I just bought a 5 pound bag is Israeli couscous! Ptitim is Hebrew for Israeli toasted pasta shaped like rice or little balls. Outside of Israel it is known as Israeli couscous or Jerusalem couscous.
While considered a children’s food in Israel, elsewhere in the world Israeli couscous is treated as an ingredient for “trendy delicacies”. Israeli couscous can be used in many different types of dishes, both hot and cold. They retain their shape and texture even when reheated, and unlike traditional North African couscous, they don’t clump together as much.
Israeli Couscous Salad
4 green onions, trimmed
2 Tbs olive oil
2 stalks celery, sliced
2 medium carrots, peeled and diagonally sliced
2½ cups chicken broth
½ tsp saffron threads
½ tsp salt
1¾ cup Israeli couscous
Apple-Cider Vinaigrette, (see step 5 below)
1 cup arugula leaves
½ cup fresh flat-leaf parsley leaves
With sharp knife, thinly slice green onions crosswise, keeping green and white parts separate.
In 4-quart saucepan, heat oil over medium heat. Add white part of green onions, the celery, and carrots; sauté 5 minutes or until vegetables begin to soften. Add chicken broth, saffron, and salt. Heat to boiling over high heat. Stir in couscous. Reduce heat to low, cover, and simmer 15 minutes or until liquid is absorbed. Remove from heat, stir once, and set aside to cool 15 minutes.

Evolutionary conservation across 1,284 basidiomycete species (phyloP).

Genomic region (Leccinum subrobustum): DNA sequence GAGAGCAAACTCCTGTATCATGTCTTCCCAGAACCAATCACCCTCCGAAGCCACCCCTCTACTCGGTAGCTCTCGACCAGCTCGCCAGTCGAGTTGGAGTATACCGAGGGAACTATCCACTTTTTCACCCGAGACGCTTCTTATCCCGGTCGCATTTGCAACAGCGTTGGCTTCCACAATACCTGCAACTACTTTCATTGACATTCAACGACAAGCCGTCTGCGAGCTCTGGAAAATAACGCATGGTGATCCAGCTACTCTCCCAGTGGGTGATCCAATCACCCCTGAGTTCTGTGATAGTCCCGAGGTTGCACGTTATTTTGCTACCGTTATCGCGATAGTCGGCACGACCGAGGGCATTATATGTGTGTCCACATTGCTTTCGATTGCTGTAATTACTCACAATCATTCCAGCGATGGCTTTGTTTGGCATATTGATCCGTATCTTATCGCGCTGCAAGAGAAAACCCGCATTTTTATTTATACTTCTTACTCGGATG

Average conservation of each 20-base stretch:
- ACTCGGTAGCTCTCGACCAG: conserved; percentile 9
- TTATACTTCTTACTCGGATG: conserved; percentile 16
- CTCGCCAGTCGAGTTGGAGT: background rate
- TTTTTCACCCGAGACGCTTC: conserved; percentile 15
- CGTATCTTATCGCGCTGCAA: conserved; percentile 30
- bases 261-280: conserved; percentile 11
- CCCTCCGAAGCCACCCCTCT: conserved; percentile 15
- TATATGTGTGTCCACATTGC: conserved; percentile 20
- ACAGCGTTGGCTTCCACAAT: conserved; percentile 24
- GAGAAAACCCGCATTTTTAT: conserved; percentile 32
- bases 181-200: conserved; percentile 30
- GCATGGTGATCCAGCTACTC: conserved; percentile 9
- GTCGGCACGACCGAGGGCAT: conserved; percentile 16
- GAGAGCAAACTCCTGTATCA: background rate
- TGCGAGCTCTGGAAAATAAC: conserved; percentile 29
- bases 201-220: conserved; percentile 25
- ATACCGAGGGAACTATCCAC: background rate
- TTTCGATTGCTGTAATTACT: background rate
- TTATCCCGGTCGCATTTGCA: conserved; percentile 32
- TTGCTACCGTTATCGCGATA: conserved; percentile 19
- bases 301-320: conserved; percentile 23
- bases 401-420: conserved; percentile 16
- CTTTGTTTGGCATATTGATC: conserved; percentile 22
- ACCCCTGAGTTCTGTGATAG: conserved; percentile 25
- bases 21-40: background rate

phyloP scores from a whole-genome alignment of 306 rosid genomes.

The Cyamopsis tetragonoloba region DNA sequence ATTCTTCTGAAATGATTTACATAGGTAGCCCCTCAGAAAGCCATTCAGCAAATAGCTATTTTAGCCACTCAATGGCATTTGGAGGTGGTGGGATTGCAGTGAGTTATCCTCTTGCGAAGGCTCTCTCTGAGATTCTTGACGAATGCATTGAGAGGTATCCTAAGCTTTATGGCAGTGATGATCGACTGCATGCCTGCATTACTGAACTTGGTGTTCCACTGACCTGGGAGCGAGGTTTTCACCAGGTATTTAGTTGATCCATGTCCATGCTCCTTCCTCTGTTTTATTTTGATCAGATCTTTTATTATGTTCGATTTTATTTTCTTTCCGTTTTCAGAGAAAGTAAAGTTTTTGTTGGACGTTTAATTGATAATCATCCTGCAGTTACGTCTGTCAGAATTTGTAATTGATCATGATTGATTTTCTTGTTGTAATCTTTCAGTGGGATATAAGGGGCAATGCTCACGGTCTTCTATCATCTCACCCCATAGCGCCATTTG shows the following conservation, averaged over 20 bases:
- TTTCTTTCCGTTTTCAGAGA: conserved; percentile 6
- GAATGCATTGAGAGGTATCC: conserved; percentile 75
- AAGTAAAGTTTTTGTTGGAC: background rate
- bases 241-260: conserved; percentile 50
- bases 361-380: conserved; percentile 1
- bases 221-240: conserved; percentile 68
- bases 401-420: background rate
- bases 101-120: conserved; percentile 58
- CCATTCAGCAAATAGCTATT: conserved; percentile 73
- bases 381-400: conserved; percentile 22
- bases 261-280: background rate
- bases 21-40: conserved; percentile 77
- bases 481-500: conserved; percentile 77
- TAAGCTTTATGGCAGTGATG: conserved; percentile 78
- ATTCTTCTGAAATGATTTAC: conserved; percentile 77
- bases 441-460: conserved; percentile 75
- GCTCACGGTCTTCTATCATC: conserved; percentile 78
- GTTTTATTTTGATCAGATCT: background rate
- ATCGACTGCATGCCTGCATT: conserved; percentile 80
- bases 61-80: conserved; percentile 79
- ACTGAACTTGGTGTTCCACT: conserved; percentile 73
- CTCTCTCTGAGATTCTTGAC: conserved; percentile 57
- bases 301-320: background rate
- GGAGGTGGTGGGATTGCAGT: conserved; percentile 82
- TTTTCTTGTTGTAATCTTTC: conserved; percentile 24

Meanwhile, prepare Apple-Cider Vinaigrette.
To serve, in large bowl, combine couscous mixture, arugula, parsley, and reserved green-onion slices. Divide salad among serving plates and drizzle each with some Apple-Cider Vinaigrette.
Apple-Cider Vinaigrette: In small jar with tight-fitting lid, combine 1/4 cup olive oil, 2 tablespoons apple-cider vinegar, 1/2 teaspoon sugar, and 1/4 teaspoon ground black pepper.